(From left to right: Founder Tonie Nathan, Past National Coordinator Joan Kennedy Taylor, Past National Coordinator and now Executive Director Sharon Presley)
The Association of Libertarian Feminists was founded in 1973 by Tonie Nathan, a journalist from Eugene, Oregon, who was the first woman in history to receive an electoral vote.* In 1975 Tonie met with a group of other libertarian feminists at the National Libertarian Party Convention in New York City in 1975, where a national ALF group was formed. An eclectic, nonpartisan organization, ALF has a membership that includes both women and men, straights and gays, anarchists and limited-government advocates, and proponents of the free market and communalists. What all have in common is their opposition to sexism and their belief that "government is women's enemy."
The purpose of ALF is to
ALF activities have included the publication of a newsletter, the distribution of Discussion Papers and other relevant literature, demonstrations, and panels, speeches, seminars, and conferences for both libertarians and the general public.
ALF Discussion Papers (see Resources) are not "position" papers, but instead are, simply what we think are legitimate libertarian approaches to feminist issues. ALF does, however, take a formal stand on the issue of reproductive freedom; it was adopted by the membership on October 20, 1977:
The basic human right to limit one's own reproduction includes the right to all forms of birth control (contraception, including sterilization, and abortion), recognizing the dual responsibility of both sexes. ALF therefore opposes all practices and all governmental actions that restrict access to any of these means of birth control, and advocates the elimination of all laws and practices that would compel any woman to bear a child against her will.
ALF has no other "official" positions at this time. However basic libertarian principles imply opposition to such ideas as protective labor laws, censorship laws, and conscription into the military or national service.
Structurally, ALF has no bylaws and only a handful of organizational guidelines. Although there is a national office and national officers, local ALF groups set their own programs and activities.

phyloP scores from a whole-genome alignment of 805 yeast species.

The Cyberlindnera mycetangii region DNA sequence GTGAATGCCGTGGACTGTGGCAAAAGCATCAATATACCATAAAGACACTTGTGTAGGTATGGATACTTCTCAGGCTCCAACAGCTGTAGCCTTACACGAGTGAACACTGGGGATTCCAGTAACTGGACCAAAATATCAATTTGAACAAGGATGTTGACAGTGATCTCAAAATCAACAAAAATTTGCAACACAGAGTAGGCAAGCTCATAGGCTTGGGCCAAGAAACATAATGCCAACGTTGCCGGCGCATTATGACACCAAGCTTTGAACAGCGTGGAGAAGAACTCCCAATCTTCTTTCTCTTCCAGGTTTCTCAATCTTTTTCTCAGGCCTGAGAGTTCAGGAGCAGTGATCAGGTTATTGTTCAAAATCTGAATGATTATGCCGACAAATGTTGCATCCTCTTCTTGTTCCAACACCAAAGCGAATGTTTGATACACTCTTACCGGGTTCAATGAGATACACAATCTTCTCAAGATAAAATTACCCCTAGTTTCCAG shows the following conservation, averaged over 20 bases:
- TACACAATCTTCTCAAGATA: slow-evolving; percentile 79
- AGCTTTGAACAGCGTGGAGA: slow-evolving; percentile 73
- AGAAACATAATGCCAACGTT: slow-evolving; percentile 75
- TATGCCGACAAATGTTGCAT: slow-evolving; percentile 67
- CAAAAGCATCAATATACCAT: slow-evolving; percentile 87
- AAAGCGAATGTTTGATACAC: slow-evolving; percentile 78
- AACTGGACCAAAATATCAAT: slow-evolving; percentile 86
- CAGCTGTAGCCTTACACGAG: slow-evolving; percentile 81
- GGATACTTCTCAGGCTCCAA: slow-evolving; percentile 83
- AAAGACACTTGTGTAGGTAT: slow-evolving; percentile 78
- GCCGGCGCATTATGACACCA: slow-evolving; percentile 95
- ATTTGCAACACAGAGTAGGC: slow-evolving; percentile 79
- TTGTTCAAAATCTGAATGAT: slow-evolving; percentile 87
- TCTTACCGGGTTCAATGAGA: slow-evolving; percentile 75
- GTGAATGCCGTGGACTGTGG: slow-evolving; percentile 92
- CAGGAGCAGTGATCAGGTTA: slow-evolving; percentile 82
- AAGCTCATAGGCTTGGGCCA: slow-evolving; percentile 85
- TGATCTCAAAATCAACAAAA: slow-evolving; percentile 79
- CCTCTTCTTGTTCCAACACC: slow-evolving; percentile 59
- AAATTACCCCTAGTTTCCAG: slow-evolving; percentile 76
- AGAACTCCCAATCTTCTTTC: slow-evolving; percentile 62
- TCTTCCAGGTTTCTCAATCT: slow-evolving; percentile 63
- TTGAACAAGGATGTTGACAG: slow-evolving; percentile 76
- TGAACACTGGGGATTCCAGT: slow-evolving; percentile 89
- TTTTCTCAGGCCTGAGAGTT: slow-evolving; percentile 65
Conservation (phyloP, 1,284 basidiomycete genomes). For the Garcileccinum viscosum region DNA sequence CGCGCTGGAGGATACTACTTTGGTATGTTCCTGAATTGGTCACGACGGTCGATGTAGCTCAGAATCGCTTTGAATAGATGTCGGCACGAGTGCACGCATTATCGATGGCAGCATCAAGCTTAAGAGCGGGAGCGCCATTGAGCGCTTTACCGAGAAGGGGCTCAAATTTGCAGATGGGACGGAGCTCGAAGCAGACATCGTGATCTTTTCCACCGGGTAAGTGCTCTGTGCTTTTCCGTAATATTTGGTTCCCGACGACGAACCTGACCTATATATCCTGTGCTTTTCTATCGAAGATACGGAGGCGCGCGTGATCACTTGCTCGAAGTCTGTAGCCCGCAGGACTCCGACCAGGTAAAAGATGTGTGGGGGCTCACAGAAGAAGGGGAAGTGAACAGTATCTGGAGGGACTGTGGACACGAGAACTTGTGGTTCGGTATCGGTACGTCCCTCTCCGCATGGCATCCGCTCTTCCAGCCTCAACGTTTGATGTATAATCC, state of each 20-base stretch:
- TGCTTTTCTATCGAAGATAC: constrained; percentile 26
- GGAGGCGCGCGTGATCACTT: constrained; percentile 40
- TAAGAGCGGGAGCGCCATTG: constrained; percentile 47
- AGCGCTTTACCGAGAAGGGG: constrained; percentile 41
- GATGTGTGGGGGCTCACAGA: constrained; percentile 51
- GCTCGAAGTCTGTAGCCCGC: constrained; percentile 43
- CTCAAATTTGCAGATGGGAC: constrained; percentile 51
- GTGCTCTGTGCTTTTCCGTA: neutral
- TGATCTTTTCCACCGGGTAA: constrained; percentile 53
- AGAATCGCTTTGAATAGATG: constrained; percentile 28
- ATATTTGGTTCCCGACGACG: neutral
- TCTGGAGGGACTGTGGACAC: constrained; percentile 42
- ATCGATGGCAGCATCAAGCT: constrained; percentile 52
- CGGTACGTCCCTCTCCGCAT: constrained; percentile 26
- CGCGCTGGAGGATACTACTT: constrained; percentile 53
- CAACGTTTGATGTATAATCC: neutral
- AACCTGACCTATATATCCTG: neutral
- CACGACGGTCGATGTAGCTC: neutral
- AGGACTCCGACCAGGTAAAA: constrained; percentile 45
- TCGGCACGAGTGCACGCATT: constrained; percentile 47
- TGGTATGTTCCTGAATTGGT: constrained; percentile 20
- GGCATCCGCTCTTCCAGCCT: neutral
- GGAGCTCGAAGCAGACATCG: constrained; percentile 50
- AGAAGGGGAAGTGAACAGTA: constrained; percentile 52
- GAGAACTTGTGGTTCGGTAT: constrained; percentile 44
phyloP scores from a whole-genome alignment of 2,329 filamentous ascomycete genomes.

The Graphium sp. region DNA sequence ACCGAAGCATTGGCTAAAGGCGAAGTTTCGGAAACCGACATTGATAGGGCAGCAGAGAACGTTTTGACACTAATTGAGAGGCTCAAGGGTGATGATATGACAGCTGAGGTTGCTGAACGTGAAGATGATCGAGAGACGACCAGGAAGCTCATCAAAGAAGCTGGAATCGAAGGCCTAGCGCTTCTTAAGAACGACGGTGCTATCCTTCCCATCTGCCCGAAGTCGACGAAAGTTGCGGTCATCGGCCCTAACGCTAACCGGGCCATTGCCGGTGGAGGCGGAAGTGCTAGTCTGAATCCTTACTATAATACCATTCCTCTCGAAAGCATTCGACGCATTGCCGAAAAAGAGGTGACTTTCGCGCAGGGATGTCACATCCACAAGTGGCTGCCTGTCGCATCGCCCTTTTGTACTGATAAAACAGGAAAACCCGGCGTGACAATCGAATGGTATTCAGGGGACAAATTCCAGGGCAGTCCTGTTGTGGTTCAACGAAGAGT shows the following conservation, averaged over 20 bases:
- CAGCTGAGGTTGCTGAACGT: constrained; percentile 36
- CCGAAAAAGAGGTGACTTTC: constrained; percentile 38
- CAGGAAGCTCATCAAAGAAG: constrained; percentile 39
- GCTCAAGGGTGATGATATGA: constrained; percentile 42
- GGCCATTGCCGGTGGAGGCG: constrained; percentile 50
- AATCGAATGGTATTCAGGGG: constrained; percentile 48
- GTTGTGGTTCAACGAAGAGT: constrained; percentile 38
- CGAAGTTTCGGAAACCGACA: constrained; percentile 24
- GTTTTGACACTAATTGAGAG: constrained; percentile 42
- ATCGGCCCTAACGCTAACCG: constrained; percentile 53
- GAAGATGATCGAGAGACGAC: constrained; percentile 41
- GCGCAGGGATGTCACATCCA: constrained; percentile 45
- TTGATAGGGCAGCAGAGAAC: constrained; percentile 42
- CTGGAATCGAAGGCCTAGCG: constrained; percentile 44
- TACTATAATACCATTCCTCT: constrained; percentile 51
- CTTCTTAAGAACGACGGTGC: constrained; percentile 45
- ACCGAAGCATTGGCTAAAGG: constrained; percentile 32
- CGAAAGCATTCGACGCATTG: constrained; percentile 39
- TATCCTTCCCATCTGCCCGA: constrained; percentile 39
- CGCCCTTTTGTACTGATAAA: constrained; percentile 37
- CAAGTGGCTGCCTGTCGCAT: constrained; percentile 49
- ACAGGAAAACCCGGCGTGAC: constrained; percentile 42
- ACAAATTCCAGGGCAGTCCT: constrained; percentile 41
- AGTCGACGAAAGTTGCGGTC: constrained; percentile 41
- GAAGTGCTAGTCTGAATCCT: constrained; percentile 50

ALF is totally independent of any other organization, and is supported entirely by the members' dues and contributions and by money raised through activities like conferences and literature sales. Although ALF is sometimes represented at Libertarian Party events, there is no connection of any kind between ALF and the LP; ALF maintains a neutral position toward the party.
*Nathan was on the Libertarian Party ticket in 1972. She and her running-mate, John Hospers, received one maverick electoral vote from a Virginia Republican elector, Roger MacBride.
Board of Directors
Statement by ALF founder Tonie Nathan
[This article by founder Tonie Nathan was originally published in the Willamette Valley Observer of Eugene, Oregon (c. 1977) and reprinted in On Libertarianism, copyright Tonie Nathan 1981.]
The Association of Libertarian Feminists (ALF) was founded on Ayn Rand's birthday, February 2nd, 1973 in my home in Eugene, Oregon. The first members included men, as well as women. I felt an organization was needed to offer an alternative to other women's groups. It seemed to me that many women who felt unjustly treated by many of our present inequitable laws were being used by leftists and socialists for political purposes. It seemed important to counter this outside the Libertarian Party.